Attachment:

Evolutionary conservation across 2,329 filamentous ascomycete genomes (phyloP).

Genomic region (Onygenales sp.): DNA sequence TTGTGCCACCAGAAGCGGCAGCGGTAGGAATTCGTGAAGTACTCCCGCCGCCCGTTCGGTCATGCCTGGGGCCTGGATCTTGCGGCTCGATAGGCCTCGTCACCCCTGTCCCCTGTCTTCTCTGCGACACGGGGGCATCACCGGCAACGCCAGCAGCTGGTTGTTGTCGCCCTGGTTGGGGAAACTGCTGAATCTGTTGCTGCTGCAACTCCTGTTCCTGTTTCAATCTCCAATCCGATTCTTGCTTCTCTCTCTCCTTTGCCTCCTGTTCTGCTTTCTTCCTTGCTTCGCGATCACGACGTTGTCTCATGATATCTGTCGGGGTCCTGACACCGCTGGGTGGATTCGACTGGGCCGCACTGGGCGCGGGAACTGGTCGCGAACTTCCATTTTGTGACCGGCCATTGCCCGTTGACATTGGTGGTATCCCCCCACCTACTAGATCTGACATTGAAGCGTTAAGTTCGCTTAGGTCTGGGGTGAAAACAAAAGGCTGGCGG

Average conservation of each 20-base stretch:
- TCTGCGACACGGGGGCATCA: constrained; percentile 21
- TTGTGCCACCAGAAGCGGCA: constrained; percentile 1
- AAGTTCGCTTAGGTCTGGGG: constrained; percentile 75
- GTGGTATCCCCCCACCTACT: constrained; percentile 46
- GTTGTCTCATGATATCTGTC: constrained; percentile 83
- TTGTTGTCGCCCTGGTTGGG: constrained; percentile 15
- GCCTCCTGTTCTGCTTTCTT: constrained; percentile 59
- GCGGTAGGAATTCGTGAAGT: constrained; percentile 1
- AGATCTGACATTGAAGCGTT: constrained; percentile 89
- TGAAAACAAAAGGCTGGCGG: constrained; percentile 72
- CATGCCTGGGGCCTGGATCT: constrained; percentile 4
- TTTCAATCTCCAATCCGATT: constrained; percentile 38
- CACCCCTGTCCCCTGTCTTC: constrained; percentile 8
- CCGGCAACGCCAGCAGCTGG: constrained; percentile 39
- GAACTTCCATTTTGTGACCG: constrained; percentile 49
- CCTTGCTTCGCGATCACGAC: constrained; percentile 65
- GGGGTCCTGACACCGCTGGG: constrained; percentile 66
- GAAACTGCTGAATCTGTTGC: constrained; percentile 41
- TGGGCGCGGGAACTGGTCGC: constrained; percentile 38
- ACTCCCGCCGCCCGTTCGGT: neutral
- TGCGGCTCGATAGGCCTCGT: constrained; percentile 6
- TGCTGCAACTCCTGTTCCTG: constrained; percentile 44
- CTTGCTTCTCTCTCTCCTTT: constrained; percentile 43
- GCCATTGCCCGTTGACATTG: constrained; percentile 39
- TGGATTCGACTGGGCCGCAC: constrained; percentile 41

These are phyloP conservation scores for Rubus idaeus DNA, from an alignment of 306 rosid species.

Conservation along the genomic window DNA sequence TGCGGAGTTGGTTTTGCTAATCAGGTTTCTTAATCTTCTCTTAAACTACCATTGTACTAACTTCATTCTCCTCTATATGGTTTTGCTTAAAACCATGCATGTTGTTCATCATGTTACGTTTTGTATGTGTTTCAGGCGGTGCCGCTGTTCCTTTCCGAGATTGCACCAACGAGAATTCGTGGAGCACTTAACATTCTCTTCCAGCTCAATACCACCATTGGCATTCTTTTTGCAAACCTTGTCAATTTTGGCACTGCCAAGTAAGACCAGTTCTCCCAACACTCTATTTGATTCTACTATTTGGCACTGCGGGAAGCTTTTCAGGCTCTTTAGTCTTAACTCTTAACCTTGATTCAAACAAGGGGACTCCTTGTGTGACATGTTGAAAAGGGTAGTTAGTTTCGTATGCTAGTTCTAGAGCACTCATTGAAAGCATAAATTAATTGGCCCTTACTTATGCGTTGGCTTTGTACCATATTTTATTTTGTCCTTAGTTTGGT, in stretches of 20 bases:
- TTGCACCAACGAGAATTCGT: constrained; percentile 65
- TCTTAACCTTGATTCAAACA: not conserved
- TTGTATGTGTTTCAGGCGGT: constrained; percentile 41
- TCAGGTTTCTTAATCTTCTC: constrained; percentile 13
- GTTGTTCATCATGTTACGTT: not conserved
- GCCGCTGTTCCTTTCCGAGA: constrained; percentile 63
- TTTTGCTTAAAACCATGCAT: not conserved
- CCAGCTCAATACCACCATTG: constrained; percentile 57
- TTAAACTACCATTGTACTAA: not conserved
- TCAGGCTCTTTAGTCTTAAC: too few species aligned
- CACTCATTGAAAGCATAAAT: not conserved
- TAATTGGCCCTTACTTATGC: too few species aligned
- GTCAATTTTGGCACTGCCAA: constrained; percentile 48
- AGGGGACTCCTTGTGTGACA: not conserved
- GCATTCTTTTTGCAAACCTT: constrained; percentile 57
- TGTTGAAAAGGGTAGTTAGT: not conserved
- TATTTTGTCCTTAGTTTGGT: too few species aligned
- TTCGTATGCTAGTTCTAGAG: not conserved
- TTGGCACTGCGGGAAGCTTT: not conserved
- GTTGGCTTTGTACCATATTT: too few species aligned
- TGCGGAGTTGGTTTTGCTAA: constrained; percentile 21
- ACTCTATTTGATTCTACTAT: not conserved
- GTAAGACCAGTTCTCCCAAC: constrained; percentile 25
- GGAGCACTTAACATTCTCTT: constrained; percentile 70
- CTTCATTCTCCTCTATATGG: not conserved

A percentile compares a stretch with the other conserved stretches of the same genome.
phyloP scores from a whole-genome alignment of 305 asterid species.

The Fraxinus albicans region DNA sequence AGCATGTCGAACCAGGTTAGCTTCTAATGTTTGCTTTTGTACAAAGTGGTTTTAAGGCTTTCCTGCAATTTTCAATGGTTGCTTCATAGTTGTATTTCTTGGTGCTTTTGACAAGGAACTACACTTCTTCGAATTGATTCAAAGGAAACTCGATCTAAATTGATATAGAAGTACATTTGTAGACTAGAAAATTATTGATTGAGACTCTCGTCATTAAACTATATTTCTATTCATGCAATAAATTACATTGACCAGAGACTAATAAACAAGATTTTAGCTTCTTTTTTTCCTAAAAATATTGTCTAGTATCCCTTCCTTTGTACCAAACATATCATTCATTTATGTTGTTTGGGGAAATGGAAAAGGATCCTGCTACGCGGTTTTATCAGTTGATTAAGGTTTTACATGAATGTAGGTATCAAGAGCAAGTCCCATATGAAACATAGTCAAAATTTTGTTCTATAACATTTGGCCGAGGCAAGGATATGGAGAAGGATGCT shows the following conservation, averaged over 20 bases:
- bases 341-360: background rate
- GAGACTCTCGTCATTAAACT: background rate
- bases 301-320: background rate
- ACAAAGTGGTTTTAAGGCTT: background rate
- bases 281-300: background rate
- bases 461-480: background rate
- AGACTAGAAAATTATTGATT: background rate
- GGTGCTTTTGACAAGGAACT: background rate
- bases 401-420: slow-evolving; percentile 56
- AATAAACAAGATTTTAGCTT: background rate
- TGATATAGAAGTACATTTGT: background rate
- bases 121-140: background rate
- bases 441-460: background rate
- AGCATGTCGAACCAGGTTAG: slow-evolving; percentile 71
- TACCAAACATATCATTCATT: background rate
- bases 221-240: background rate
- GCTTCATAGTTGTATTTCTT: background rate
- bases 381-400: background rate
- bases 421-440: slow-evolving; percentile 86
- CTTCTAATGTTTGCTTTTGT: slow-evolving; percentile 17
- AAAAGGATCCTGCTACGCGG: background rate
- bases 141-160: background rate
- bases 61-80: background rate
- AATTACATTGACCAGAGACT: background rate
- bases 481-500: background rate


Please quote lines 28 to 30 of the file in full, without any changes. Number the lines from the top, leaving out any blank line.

- TGGATTCGACTGGGCCGCAC: constrained; percentile 41

These are phyloP conservation scores for Rubus idaeus DNA, from an alignment of 306 rosid species.

Conservation along the genomic window DNA sequence TGCGGAGTTGGTTTTGCTAATCAGGTTTCTTAATCTTCTCTTAAACTACCATTGTACTAACTTCATTCTCCTCTATATGGTTTTGCTTAAAACCATGCATGTTGTTCATCATGTTACGTTTTGTATGTGTTTCAGGCGGTGCCGCTGTTCCTTTCCGAGATTGCACCAACGAGAATTCGTGGAGCACTTAACATTCTCTTCCAGCTCAATACCACCATTGGCATTCTTTTTGCAAACCTTGTCAATTTTGGCACTGCCAAGTAAGACCAGTTCTCCCAACACTCTATTTGATTCTACTATTTGGCACTGCGGGAAGCTTTTCAGGCTCTTTAGTCTTAACTCTTAACCTTGATTCAAACAAGGGGACTCCTTGTGTGACATGTTGAAAAGGGTAGTTAGTTTCGTATGCTAGTTCTAGAGCACTCATTGAAAGCATAAATTAATTGGCCCTTACTTATGCGTTGGCTTTGTACCATATTTTATTTTGTCCTTAGTTTGGT, in stretches of 20 bases: